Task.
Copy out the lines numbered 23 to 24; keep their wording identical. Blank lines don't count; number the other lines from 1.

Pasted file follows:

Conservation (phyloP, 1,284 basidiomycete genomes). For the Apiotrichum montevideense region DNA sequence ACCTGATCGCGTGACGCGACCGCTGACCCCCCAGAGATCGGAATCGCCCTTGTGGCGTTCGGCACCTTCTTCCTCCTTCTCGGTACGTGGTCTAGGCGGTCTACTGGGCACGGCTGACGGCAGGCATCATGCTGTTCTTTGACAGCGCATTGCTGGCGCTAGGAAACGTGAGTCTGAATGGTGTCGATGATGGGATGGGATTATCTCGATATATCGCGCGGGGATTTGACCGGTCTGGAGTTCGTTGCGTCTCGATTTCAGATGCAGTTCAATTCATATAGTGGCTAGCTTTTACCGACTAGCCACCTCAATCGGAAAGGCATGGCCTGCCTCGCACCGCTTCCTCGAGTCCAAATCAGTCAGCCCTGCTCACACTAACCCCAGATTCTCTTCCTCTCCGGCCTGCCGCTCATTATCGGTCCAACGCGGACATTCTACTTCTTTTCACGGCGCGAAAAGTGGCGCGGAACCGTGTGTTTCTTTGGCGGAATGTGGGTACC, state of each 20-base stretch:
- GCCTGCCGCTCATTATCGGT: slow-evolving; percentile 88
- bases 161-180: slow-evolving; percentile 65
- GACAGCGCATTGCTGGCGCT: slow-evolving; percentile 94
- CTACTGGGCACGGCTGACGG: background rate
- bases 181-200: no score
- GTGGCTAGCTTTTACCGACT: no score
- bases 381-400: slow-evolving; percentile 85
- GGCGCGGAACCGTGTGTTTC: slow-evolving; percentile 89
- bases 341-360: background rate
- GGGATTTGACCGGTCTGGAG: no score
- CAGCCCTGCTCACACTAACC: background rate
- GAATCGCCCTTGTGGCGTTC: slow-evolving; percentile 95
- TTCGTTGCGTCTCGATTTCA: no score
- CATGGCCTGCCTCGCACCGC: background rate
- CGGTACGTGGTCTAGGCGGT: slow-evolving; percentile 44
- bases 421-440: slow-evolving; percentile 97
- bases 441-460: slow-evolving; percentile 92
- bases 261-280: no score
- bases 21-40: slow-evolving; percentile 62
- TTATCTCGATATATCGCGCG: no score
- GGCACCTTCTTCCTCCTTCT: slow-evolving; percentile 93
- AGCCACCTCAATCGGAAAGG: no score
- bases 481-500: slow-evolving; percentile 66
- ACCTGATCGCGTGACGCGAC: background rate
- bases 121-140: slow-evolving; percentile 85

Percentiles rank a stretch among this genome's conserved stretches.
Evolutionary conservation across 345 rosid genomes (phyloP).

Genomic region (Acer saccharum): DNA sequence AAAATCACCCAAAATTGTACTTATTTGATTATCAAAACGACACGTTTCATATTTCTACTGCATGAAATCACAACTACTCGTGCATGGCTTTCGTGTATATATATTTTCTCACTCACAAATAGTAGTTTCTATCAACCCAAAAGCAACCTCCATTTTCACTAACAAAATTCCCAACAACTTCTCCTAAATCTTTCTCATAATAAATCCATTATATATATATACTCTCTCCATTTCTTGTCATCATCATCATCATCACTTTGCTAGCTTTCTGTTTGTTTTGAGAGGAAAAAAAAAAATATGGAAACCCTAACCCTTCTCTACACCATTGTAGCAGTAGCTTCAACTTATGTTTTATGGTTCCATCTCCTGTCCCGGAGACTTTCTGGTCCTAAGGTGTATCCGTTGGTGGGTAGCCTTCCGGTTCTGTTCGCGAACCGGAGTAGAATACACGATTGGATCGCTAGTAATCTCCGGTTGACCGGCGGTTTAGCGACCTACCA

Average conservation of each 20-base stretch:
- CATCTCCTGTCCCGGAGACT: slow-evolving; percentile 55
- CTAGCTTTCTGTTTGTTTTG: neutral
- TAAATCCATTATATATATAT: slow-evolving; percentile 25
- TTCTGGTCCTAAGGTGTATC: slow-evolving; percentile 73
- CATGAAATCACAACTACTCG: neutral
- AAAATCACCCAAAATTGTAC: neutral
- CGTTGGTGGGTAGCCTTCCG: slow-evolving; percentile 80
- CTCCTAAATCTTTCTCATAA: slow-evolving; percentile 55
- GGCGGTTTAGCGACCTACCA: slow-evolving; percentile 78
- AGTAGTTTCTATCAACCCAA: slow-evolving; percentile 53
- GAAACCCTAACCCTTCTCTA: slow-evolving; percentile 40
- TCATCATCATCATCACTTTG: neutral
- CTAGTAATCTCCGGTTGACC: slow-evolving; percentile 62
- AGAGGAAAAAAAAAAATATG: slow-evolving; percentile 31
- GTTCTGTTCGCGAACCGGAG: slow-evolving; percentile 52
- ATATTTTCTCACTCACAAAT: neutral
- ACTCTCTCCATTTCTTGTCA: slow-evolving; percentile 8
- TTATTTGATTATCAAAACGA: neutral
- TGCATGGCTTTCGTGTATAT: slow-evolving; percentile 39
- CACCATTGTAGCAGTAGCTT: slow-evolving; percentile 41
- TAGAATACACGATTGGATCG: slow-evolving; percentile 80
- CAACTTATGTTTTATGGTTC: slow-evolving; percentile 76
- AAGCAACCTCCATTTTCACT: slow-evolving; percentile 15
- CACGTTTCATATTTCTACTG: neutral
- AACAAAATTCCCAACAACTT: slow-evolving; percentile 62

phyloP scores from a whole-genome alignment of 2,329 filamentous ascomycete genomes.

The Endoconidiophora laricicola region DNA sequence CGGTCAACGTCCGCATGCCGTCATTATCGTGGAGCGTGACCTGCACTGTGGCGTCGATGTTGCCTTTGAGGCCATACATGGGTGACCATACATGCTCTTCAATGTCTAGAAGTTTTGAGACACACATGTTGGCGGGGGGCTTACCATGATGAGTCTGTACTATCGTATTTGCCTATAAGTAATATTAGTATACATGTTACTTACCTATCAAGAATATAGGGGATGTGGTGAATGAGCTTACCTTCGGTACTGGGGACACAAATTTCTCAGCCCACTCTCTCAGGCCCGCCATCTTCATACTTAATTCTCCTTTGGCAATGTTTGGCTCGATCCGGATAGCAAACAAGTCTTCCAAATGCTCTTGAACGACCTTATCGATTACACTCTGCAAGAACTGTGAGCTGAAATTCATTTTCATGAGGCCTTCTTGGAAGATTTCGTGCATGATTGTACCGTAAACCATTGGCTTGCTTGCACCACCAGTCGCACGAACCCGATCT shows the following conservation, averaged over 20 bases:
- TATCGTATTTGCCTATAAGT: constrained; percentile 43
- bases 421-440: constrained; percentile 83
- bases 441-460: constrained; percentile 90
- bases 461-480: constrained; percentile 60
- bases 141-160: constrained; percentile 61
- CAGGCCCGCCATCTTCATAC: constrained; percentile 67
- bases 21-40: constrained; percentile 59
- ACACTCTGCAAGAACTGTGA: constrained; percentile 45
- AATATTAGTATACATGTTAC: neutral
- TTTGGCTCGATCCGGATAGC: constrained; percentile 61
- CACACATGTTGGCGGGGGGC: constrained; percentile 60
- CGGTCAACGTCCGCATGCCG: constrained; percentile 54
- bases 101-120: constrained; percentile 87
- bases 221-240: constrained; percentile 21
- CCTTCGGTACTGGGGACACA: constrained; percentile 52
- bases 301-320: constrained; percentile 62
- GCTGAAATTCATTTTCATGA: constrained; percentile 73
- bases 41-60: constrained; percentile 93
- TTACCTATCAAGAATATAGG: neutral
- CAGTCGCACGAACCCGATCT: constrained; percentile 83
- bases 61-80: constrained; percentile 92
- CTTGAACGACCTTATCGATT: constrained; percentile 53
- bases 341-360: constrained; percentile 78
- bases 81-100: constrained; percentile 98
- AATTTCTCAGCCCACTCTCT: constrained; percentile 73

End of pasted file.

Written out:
- AGCCACCTCAATCGGAAAGG: no score
- bases 481-500: slow-evolving; percentile 66